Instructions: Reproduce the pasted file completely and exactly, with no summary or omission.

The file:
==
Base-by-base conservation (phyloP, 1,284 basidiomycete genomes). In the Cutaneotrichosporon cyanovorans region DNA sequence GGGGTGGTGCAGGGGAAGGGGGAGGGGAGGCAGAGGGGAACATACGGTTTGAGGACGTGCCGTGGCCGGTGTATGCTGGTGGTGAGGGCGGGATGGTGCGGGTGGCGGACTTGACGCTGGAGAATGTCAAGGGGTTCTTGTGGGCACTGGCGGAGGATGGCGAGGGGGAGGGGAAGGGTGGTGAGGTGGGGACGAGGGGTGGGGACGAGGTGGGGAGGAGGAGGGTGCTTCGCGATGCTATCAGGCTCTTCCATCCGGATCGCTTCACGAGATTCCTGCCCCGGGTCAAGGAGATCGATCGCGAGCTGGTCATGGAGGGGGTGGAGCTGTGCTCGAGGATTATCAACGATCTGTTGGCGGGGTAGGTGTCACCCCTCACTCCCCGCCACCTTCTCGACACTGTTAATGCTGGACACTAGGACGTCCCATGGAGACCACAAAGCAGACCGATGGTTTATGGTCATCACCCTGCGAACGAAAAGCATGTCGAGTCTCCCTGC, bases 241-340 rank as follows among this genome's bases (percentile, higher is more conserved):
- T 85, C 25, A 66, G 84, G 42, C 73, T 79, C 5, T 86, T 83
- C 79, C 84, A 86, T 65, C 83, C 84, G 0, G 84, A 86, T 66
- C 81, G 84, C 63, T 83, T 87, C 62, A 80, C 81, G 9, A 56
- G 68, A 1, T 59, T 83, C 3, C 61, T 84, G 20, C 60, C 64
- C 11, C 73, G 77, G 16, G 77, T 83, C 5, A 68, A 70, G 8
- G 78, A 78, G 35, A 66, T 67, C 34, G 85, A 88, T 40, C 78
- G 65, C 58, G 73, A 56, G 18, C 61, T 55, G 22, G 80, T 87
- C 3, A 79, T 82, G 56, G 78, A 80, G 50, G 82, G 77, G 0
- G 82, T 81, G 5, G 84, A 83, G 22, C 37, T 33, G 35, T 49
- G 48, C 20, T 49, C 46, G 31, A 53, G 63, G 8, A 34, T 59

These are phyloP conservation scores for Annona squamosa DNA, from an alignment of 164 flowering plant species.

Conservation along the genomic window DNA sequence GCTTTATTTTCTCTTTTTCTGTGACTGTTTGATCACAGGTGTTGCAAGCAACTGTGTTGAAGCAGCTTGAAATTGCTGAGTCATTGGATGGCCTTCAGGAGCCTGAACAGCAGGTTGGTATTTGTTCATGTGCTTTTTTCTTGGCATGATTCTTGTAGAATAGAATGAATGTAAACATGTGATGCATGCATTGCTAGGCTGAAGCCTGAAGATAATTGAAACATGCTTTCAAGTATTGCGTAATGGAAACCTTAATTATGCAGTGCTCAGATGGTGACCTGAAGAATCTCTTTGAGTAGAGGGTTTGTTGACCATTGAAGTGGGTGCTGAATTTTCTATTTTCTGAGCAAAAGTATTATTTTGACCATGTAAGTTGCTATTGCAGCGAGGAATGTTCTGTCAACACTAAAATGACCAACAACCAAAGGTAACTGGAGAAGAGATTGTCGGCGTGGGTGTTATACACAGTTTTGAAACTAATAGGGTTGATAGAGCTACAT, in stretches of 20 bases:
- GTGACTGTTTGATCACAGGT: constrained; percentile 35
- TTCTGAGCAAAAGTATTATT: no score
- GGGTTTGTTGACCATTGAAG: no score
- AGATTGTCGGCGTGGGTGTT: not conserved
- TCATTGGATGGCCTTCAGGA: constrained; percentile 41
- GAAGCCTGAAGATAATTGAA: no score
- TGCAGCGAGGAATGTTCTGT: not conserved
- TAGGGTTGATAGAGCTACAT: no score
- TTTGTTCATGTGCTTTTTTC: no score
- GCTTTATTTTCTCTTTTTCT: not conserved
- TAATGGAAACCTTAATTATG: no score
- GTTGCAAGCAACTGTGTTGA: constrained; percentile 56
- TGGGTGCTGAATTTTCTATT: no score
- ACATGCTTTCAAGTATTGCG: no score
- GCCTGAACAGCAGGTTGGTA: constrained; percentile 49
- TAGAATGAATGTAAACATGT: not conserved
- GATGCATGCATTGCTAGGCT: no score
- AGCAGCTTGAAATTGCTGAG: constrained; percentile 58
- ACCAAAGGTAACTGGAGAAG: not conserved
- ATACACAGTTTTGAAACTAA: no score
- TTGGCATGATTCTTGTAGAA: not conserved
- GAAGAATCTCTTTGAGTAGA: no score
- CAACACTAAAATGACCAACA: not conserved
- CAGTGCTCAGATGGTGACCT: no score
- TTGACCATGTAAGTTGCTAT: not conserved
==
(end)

Base-by-base conservation (phyloP, 1,284 basidiomycete genomes). In the Cutaneotrichosporon cyanovorans region DNA sequence GGGGTGGTGCAGGGGAAGGGGGAGGGGAGGCAGAGGGGAACATACGGTTTGAGGACGTGCCGTGGCCGGTGTATGCTGGTGGTGAGGGCGGGATGGTGCGGGTGGCGGACTTGACGCTGGAGAATGTCAAGGGGTTCTTGTGGGCACTGGCGGAGGATGGCGAGGGGGAGGGGAAGGGTGGTGAGGTGGGGACGAGGGGTGGGGACGAGGTGGGGAGGAGGAGGGTGCTTCGCGATGCTATCAGGCTCTTCCATCCGGATCGCTTCACGAGATTCCTGCCCCGGGTCAAGGAGATCGATCGCGAGCTGGTCATGGAGGGGGTGGAGCTGTGCTCGAGGATTATCAACGATCTGTTGGCGGGGTAGGTGTCACCCCTCACTCCCCGCCACCTTCTCGACACTGTTAATGCTGGACACTAGGACGTCCCATGGAGACCACAAAGCAGACCGATGGTTTATGGTCATCACCCTGCGAACGAAAAGCATGTCGAGTCTCCCTGC, bases 241-340 rank as follows among this genome's bases (percentile, higher is more conserved):
- T 85, C 25, A 66, G 84, G 42, C 73, T 79, C 5, T 86, T 83
- C 79, C 84, A 86, T 65, C 83, C 84, G 0, G 84, A 86, T 66
- C 81, G 84, C 63, T 83, T 87, C 62, A 80, C 81, G 9, A 56
- G 68, A 1, T 59, T 83, C 3, C 61, T 84, G 20, C 60, C 64
- C 11, C 73, G 77, G 16, G 77, T 83, C 5, A 68, A 70, G 8
- G 78, A 78, G 35, A 66, T 67, C 34, G 85, A 88, T 40, C 78
- G 65, C 58, G 73, A 56, G 18, C 61, T 55, G 22, G 80, T 87
- C 3, A 79, T 82, G 56, G 78, A 80, G 50, G 82, G 77, G 0
- G 82, T 81, G 5, G 84, A 83, G 22, C 37, T 33, G 35, T 49
- G 48, C 20, T 49, C 46, G 31, A 53, G 63, G 8, A 34, T 59

These are phyloP conservation scores for Annona squamosa DNA, from an alignment of 164 flowering plant species.

Conservation along the genomic window DNA sequence GCTTTATTTTCTCTTTTTCTGTGACTGTTTGATCACAGGTGTTGCAAGCAACTGTGTTGAAGCAGCTTGAAATTGCTGAGTCATTGGATGGCCTTCAGGAGCCTGAACAGCAGGTTGGTATTTGTTCATGTGCTTTTTTCTTGGCATGATTCTTGTAGAATAGAATGAATGTAAACATGTGATGCATGCATTGCTAGGCTGAAGCCTGAAGATAATTGAAACATGCTTTCAAGTATTGCGTAATGGAAACCTTAATTATGCAGTGCTCAGATGGTGACCTGAAGAATCTCTTTGAGTAGAGGGTTTGTTGACCATTGAAGTGGGTGCTGAATTTTCTATTTTCTGAGCAAAAGTATTATTTTGACCATGTAAGTTGCTATTGCAGCGAGGAATGTTCTGTCAACACTAAAATGACCAACAACCAAAGGTAACTGGAGAAGAGATTGTCGGCGTGGGTGTTATACACAGTTTTGAAACTAATAGGGTTGATAGAGCTACAT, in stretches of 20 bases:
- GTGACTGTTTGATCACAGGT: constrained; percentile 35
- TTCTGAGCAAAAGTATTATT: no score
- GGGTTTGTTGACCATTGAAG: no score
- AGATTGTCGGCGTGGGTGTT: not conserved
- TCATTGGATGGCCTTCAGGA: constrained; percentile 41
- GAAGCCTGAAGATAATTGAA: no score
- TGCAGCGAGGAATGTTCTGT: not conserved
- TAGGGTTGATAGAGCTACAT: no score
- TTTGTTCATGTGCTTTTTTC: no score
- GCTTTATTTTCTCTTTTTCT: not conserved
- TAATGGAAACCTTAATTATG: no score
- GTTGCAAGCAACTGTGTTGA: constrained; percentile 56
- TGGGTGCTGAATTTTCTATT: no score
- ACATGCTTTCAAGTATTGCG: no score
- GCCTGAACAGCAGGTTGGTA: constrained; percentile 49
- TAGAATGAATGTAAACATGT: not conserved
- GATGCATGCATTGCTAGGCT: no score
- AGCAGCTTGAAATTGCTGAG: constrained; percentile 58
- ACCAAAGGTAACTGGAGAAG: not conserved
- ATACACAGTTTTGAAACTAA: no score
- TTGGCATGATTCTTGTAGAA: not conserved
- GAAGAATCTCTTTGAGTAGA: no score
- CAACACTAAAATGACCAACA: not conserved
- CAGTGCTCAGATGGTGACCT: no score
- TTGACCATGTAAGTTGCTAT: not conserved